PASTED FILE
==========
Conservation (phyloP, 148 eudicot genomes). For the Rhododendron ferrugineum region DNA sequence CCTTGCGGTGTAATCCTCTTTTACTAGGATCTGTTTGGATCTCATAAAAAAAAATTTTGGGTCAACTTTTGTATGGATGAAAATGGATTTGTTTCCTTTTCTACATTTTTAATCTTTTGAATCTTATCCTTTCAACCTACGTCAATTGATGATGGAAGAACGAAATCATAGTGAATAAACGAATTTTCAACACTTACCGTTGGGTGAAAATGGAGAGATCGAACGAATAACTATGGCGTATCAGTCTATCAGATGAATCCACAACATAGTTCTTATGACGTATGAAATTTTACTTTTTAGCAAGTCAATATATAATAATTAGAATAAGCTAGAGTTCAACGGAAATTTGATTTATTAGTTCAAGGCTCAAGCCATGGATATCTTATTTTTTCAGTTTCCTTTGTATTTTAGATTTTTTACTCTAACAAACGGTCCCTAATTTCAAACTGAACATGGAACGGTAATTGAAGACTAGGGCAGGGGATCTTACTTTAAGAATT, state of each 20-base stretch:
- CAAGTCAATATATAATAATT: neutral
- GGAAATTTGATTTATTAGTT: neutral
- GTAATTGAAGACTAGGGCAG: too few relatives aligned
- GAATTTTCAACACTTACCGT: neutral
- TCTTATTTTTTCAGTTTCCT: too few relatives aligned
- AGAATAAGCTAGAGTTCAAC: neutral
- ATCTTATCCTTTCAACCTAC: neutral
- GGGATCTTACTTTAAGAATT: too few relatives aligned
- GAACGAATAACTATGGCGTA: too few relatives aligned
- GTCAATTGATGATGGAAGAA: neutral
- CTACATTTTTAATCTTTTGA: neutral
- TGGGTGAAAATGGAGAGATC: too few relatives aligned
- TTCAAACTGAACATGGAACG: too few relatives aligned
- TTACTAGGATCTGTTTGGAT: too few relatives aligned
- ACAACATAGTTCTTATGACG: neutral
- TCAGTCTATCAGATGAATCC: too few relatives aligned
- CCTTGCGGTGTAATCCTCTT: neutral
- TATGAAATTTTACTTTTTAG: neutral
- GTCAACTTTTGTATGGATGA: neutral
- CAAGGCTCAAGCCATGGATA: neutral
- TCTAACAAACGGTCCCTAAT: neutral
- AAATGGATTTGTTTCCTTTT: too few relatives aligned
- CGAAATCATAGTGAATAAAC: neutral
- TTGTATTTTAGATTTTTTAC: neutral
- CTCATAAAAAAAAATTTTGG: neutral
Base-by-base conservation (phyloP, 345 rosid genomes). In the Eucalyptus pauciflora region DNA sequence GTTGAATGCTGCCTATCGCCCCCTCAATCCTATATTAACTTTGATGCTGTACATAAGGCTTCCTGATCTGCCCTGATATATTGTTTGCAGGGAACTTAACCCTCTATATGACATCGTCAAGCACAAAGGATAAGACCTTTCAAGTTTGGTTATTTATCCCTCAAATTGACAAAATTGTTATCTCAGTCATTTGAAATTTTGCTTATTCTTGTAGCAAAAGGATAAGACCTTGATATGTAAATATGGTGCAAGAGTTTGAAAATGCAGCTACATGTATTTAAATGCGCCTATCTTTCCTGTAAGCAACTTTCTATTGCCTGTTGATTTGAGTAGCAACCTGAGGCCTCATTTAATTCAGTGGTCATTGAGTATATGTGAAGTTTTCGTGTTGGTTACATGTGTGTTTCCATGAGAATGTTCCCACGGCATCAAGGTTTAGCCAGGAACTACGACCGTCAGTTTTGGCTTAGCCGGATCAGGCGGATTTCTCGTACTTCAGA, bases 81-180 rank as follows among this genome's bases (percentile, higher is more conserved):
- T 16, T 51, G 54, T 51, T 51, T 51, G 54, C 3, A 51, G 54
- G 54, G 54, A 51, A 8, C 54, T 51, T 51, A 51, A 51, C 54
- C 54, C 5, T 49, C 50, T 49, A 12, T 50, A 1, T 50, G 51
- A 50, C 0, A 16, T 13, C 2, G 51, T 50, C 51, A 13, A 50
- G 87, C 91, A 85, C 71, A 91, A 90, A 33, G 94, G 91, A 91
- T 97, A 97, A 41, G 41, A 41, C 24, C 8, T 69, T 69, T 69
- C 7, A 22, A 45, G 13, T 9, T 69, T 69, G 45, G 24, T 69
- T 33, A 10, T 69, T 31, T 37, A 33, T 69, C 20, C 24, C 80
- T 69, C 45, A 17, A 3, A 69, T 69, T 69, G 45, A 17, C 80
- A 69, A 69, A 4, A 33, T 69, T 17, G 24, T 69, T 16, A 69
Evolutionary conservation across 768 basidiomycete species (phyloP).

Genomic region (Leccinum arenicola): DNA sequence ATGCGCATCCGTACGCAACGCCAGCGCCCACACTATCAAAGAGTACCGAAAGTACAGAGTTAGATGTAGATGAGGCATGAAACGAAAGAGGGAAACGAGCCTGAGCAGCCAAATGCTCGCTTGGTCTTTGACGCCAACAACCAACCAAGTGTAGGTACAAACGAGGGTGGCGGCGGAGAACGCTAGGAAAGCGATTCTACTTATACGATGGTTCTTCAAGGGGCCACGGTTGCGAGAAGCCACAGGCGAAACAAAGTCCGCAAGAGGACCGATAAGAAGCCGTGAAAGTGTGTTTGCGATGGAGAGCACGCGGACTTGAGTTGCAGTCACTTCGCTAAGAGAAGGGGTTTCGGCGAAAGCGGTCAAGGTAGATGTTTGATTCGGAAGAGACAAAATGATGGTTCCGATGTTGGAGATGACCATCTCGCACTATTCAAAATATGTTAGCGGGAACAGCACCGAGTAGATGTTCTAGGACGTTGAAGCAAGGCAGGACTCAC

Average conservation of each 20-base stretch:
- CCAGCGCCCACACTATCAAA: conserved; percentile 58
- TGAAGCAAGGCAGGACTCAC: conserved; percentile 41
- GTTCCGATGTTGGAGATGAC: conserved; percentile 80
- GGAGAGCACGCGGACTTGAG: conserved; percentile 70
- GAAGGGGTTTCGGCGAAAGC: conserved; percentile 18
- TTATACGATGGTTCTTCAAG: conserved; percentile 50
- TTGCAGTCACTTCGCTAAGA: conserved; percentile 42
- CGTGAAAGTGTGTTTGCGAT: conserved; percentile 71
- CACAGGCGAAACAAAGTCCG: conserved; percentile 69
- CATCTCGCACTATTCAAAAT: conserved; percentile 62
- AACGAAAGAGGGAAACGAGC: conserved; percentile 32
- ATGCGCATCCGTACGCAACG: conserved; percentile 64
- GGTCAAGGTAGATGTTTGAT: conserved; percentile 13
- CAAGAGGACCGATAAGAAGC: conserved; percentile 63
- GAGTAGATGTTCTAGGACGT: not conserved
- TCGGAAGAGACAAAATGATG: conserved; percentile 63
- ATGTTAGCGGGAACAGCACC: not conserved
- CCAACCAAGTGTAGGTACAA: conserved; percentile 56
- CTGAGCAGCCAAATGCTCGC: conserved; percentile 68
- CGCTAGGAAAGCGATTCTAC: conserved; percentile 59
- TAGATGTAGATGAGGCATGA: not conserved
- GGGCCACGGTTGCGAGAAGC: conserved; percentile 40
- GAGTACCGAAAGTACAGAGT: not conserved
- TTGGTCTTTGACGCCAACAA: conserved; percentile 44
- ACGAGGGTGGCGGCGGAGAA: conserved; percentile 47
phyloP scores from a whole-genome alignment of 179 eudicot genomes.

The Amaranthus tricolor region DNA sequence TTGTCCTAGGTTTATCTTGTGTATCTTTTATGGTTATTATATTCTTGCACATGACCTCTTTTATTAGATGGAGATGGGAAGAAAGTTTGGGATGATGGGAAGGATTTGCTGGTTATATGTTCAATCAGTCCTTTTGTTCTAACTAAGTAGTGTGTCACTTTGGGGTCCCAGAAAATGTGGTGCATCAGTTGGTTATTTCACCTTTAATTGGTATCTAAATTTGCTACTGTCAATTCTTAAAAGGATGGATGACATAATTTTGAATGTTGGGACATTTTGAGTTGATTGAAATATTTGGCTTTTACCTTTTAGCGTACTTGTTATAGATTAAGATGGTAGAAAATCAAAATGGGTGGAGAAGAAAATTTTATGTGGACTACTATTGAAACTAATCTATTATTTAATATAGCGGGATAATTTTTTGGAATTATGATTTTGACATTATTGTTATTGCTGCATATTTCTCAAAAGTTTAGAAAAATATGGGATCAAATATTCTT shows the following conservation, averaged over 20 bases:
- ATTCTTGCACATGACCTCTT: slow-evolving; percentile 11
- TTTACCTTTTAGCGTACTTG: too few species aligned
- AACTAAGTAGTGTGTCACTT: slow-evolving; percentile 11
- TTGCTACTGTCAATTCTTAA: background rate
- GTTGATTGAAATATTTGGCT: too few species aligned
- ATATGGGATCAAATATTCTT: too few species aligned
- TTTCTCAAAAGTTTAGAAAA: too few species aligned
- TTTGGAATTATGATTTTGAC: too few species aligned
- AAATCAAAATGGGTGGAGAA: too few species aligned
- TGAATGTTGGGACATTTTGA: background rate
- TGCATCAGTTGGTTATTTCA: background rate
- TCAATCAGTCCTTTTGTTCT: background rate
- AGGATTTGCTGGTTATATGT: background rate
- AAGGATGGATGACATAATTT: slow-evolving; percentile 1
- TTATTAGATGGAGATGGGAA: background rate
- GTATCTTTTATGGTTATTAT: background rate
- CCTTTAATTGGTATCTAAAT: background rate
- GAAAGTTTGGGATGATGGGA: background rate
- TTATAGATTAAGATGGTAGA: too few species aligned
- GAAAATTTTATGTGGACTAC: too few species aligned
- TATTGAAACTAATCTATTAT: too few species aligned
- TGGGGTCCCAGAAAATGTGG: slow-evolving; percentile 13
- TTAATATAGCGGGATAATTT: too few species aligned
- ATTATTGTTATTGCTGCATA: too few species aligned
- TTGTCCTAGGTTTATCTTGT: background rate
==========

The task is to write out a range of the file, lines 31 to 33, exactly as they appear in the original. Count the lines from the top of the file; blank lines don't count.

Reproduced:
- A 50, C 0, A 16, T 13, C 2, G 51, T 50, C 51, A 13, A 50
- G 87, C 91, A 85, C 71, A 91, A 90, A 33, G 94, G 91, A 91
- T 97, A 97, A 41, G 41, A 41, C 24, C 8, T 69, T 69, T 69